With countless options for women’s-specific mountain bikes on the market, finding the best value can be a challenge. Fortunately, there are affordable options available for everyone, from beginner to advanced riders. This guide will recommend nine excellent compact geometry and/or women’s-specific mountain bikes, all priced under $2,500 USD. We even managed to include a couple hardtails that cost less than a grand.
Trek X-Caliber 7 Womens
Trek was one of the earliest companies to design women’s specific mountain bikes, paying close attention to women’s geometry and offering sizing to smaller riders with heights 4’10” and up. The Trek X-Caliber 7 Womens is the lowest-priced women’s mountain bike on our list with an MSRP of $919 USD. This cross-country bike is offered with either 27.5 or 29 inch wheels. The frame utilizes “Alpha Gold” aluminum, and the fork is a RockShox 30 silver TK. With Shimano M315 hydraulic disc brakes and a Shimano 2×9 drivetrain, the X-Caliber includes affordable, but decent quality parts for an entry-level bike.
With 100mm of travel, steep, technical descents may feel overwhelming, but riders will fly on the long climbs. The X-Caliber 7 includes internal dropper post routing for a later upgrade. The total bike weight is 28.4 pounds, making the X-Caliber one of the lighter bikes on our list.
This low-priced hardtail comes with Bontrager XR2 tires and Bontrager connection rims. This tire and wheelset is lightweight and not very aggressive, but is well suited for climbing and loose terrain.
Jamis Eden 26+ Sport
Jamis designed the Eden 26+ Sport to provide excellent traction, pairing fat tires with a smaller frame. The geometry of this “trail hardtail” is more aggressive than the X-Caliber above, with a 68-degree head angle. With 120mm of front suspension travel and 26×3 inch WTB Ranger tires on WTB Scraper i40 TCS tubeless rims, riders will have the comfort and traction needed for technical descents on a frame size that is appropriate for a smaller person. The rear triangle features a short, 425mm chainstay with a 12×148 Boost rear hub for responsive handling.
The Eden 26+ Sport comes with a Shimano Deore 1×10 drivetrain, a triple-butted 6061 aluminum frame, an RST Alpha TNL fork, and Tektro hydraulic disc brakes. The Tektro brakes are known for squeaking, and the overall 31 pound weight of the bike comes in a little higher than most of the hardtails here due to the plus wheel size and heavier tires.
Shave a little weight off by upgrading to the Eden 26+ Expert version which weighs 27.5 pounds. The $1,699 price tag upgrades to a Rock Shox Recon Silver RL fork, SRAM NX 1×11 drivetrain, Shimano M506 brakes, tubeless tires, and a KS eTen Integra dropper seatpost.
Norco Charger 1 Womens
With a very affordable price, Norco’s Charger 1 is a good cross-country bike for a beginner or casual rider. For an expert or an aggressive rider it may not offer adequate handling.
The components and geometry of the Charger 1 Womens and the mainline Charger 1 model are identical (up to size medium frame), the main difference being a slightly more sloping top tube on the women’s bike. The bike is designed with a Charger 6061 alloy XC frame and a RockShox Judy Gold RL fork with 100mm of travel. This amount of travel may not feel like enough on challenging descents, or very technical trails. The build includes a SRAM NX 1×11 drivetrain (the first on this list) and SRAM Level hydraulic disc brakes. The Charger 1 does not include a dropper post.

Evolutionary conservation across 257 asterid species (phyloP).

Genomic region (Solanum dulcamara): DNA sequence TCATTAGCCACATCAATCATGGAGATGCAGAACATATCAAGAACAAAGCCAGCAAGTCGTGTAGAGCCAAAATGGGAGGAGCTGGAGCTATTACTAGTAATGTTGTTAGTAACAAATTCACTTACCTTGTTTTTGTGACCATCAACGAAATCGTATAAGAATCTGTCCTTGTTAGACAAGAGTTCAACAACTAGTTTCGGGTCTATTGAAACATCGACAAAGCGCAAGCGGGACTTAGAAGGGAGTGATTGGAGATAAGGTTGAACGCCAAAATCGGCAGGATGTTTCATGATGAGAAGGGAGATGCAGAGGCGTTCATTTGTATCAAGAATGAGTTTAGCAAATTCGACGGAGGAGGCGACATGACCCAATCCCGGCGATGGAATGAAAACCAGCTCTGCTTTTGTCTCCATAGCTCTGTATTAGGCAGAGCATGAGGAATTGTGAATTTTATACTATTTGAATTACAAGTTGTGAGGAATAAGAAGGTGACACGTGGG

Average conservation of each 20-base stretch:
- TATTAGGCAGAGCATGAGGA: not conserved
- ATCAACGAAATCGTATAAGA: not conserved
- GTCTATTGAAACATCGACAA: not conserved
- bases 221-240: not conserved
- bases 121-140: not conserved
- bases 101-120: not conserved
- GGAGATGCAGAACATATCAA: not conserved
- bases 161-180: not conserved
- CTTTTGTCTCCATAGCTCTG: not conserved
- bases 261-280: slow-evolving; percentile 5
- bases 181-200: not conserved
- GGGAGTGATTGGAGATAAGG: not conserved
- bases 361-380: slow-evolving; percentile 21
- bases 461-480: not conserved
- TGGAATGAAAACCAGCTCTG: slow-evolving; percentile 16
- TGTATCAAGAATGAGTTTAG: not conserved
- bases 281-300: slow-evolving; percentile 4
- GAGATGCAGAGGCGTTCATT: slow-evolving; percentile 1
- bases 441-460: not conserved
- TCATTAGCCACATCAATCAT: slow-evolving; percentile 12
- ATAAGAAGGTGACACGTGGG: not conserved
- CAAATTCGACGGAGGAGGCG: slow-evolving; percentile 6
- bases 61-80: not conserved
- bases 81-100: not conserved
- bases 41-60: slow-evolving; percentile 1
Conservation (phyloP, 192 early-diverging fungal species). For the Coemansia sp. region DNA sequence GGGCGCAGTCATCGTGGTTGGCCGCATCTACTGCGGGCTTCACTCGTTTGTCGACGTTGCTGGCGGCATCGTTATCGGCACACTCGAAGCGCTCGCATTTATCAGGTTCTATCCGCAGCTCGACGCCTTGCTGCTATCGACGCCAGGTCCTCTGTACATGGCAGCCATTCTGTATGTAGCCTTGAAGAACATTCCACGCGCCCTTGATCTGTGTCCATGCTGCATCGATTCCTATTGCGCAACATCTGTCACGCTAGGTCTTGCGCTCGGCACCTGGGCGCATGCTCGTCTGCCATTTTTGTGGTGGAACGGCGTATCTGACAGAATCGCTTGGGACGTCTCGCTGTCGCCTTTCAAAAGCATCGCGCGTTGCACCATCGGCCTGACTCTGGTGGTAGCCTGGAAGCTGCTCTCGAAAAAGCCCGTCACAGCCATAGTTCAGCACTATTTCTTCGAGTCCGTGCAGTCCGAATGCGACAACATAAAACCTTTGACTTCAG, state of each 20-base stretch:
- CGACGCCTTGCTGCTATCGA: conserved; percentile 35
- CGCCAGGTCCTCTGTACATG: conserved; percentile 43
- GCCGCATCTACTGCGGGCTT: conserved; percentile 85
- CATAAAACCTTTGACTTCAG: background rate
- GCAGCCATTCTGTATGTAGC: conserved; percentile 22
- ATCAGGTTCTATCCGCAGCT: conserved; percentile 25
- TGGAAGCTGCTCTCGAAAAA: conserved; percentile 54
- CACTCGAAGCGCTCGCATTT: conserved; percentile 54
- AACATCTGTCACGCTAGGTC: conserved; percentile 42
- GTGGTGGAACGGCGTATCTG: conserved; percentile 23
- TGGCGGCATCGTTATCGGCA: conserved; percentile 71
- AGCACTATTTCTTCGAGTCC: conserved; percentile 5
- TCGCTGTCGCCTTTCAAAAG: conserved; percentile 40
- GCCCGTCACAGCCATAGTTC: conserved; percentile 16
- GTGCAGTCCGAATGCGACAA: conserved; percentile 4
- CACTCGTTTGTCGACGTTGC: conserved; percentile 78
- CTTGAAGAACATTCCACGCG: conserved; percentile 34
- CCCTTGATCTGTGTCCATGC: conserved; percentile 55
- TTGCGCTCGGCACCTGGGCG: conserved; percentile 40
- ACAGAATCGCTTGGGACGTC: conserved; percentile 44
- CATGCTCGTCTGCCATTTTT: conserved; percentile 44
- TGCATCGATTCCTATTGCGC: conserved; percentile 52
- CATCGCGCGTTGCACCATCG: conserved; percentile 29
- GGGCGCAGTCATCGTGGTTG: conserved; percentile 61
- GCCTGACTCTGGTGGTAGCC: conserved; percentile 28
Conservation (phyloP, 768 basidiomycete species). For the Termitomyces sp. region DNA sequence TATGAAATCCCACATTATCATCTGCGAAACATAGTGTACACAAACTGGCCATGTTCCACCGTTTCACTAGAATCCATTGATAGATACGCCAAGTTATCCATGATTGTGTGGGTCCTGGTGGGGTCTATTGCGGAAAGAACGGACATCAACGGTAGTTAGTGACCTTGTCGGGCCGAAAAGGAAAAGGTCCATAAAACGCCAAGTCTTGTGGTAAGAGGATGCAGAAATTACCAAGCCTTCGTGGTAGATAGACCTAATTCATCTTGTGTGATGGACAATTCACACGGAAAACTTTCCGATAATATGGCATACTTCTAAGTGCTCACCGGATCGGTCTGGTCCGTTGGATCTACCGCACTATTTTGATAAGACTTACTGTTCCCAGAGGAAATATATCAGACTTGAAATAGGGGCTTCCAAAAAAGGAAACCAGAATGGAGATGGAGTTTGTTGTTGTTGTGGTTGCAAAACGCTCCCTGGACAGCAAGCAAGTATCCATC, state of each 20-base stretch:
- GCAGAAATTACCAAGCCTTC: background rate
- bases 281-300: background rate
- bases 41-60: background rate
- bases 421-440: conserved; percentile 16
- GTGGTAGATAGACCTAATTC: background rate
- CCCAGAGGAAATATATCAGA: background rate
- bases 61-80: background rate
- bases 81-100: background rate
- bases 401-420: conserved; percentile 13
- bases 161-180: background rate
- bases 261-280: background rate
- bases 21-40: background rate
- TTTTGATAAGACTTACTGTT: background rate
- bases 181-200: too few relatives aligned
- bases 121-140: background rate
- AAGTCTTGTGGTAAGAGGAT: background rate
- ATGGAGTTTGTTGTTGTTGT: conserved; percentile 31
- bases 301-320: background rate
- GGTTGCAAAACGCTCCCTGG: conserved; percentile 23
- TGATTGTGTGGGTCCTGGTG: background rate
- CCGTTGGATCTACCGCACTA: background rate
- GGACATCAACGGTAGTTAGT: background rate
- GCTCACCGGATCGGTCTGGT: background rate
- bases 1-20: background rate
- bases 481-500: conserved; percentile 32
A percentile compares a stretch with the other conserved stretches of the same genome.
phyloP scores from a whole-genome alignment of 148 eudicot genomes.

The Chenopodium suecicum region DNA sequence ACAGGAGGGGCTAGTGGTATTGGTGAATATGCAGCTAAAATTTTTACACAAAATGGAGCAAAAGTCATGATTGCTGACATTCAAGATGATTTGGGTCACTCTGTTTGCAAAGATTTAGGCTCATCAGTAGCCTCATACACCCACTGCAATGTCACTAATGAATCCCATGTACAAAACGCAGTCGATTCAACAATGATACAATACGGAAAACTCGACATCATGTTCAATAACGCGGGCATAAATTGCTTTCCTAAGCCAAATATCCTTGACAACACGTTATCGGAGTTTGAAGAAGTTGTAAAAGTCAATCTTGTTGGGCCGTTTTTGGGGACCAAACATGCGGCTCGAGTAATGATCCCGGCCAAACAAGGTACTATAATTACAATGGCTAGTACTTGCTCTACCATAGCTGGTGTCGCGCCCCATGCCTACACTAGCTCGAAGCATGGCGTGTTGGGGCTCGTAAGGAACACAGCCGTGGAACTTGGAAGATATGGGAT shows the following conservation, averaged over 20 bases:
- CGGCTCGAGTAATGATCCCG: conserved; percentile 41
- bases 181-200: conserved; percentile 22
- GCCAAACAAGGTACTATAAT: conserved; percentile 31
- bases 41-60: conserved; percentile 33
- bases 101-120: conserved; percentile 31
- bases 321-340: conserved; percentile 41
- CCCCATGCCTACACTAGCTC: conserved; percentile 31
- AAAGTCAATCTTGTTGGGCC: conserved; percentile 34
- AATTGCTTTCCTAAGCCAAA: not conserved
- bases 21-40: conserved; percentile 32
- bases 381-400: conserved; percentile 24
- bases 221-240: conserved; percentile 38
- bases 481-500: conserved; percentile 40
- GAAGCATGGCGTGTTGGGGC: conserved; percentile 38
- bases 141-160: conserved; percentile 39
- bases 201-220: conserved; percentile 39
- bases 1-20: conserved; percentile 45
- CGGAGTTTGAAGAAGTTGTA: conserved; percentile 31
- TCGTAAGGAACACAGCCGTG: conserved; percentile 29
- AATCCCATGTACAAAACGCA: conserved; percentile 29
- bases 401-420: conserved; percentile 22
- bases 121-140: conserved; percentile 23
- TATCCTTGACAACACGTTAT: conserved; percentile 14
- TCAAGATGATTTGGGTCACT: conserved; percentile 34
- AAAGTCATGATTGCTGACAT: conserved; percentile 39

For frame sizes XXS through S, the Norco Charger 1 Womens is available with 27.5″ wheels and tires. Sizes S and M are available with 29er wheels and tires. Note, the size S bike can be purchased with either 27.5″ or 29er wheels, which for some riders will come down to personal preference.
The Charger 1 build is completed with WTB MX21 rims and 2.25″-wide WTB Nineline tires. The WTB Nineline tires are known for rolling fast, but not necessarily handling muddy conditions or cornering as well as other tires.
Specialized Women’s Rockhopper Pro
The Specialized Women’s Rockhopper Pro is an entry-level, hardtail cross country bike identical in component spec (less the women’s saddle) and geometry with its mainline counterpart, the Specialized Rockhopper Pro. With a Manitou Markhor 29 fork that offers size-specific travel (80/90/100mm) and an A1 SL aluminum frame that supports Specialized women’s-specific geometry, this bike offers a ride that is comfortable for smaller riders.
The Women’s Rockhopper Pro is built with Shimano BR-M365 hydraulic disc brakes. These brakes are inexpensive and help keep the overall price down, but may not be as powerful as the brakes on other bikes on this list. The drivetrain is a Shimano Deore/SLX 2×10. Shimano Deore and SLX drivetrain components are entry-level, but don’t let this scare you away, as Shimano is known for quality.
Included are Stout XC 29er tubeless-ready, 25mm rims and Ground Control Sport 29er tires. The Ground Control tires are light and fast rolling, but may lack desired traction on wet and rocky trails. The Body Geometry Myth Sport Saddle that Specialized has chosen for the Rockhopper Pro is known for comfort and support in all riding positions.